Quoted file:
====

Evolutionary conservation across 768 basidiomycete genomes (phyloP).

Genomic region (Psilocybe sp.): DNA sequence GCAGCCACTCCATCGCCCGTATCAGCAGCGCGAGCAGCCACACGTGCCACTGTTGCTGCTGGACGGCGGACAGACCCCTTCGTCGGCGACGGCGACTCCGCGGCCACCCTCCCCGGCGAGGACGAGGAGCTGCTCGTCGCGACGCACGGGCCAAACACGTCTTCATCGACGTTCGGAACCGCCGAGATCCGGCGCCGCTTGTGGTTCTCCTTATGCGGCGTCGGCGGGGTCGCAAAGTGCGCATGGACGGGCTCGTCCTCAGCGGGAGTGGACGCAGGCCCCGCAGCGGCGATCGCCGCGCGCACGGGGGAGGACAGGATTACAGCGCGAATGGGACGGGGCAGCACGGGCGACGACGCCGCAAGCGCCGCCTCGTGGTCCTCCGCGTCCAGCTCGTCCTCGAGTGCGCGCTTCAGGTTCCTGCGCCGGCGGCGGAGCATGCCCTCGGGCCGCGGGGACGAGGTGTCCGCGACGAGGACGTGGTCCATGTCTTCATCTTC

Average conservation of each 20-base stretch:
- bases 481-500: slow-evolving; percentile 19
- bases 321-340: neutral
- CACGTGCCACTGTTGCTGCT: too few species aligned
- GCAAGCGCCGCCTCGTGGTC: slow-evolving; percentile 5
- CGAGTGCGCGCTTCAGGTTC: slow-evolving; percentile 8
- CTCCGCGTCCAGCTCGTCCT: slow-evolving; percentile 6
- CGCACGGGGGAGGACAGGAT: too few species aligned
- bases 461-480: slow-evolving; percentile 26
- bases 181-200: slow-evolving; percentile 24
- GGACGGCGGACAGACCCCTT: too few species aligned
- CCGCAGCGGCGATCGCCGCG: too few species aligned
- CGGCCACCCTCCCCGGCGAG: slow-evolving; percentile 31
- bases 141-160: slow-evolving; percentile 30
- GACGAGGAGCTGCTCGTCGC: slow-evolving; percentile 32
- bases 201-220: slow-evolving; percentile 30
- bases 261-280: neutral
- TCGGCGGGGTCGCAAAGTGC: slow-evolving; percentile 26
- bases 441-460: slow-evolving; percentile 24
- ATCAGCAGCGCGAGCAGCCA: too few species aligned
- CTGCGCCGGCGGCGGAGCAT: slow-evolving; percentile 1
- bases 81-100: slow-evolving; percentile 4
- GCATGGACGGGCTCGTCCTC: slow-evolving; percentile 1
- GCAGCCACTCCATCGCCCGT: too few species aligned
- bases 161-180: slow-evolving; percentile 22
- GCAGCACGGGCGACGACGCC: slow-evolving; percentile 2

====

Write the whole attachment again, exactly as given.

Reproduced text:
Evolutionary conservation across 768 basidiomycete genomes (phyloP).

Genomic region (Psilocybe sp.): DNA sequence GCAGCCACTCCATCGCCCGTATCAGCAGCGCGAGCAGCCACACGTGCCACTGTTGCTGCTGGACGGCGGACAGACCCCTTCGTCGGCGACGGCGACTCCGCGGCCACCCTCCCCGGCGAGGACGAGGAGCTGCTCGTCGCGACGCACGGGCCAAACACGTCTTCATCGACGTTCGGAACCGCCGAGATCCGGCGCCGCTTGTGGTTCTCCTTATGCGGCGTCGGCGGGGTCGCAAAGTGCGCATGGACGGGCTCGTCCTCAGCGGGAGTGGACGCAGGCCCCGCAGCGGCGATCGCCGCGCGCACGGGGGAGGACAGGATTACAGCGCGAATGGGACGGGGCAGCACGGGCGACGACGCCGCAAGCGCCGCCTCGTGGTCCTCCGCGTCCAGCTCGTCCTCGAGTGCGCGCTTCAGGTTCCTGCGCCGGCGGCGGAGCATGCCCTCGGGCCGCGGGGACGAGGTGTCCGCGACGAGGACGTGGTCCATGTCTTCATCTTC

Average conservation of each 20-base stretch:
- bases 481-500: slow-evolving; percentile 19
- bases 321-340: neutral
- CACGTGCCACTGTTGCTGCT: too few species aligned
- GCAAGCGCCGCCTCGTGGTC: slow-evolving; percentile 5
- CGAGTGCGCGCTTCAGGTTC: slow-evolving; percentile 8
- CTCCGCGTCCAGCTCGTCCT: slow-evolving; percentile 6
- CGCACGGGGGAGGACAGGAT: too few species aligned
- bases 461-480: slow-evolving; percentile 26
- bases 181-200: slow-evolving; percentile 24
- GGACGGCGGACAGACCCCTT: too few species aligned
- CCGCAGCGGCGATCGCCGCG: too few species aligned
- CGGCCACCCTCCCCGGCGAG: slow-evolving; percentile 31
- bases 141-160: slow-evolving; percentile 30
- GACGAGGAGCTGCTCGTCGC: slow-evolving; percentile 32
- bases 201-220: slow-evolving; percentile 30
- bases 261-280: neutral
- TCGGCGGGGTCGCAAAGTGC: slow-evolving; percentile 26
- bases 441-460: slow-evolving; percentile 24
- ATCAGCAGCGCGAGCAGCCA: too few species aligned
- CTGCGCCGGCGGCGGAGCAT: slow-evolving; percentile 1
- bases 81-100: slow-evolving; percentile 4
- GCATGGACGGGCTCGTCCTC: slow-evolving; percentile 1
- GCAGCCACTCCATCGCCCGT: too few species aligned
- bases 161-180: slow-evolving; percentile 22
- GCAGCACGGGCGACGACGCC: slow-evolving; percentile 2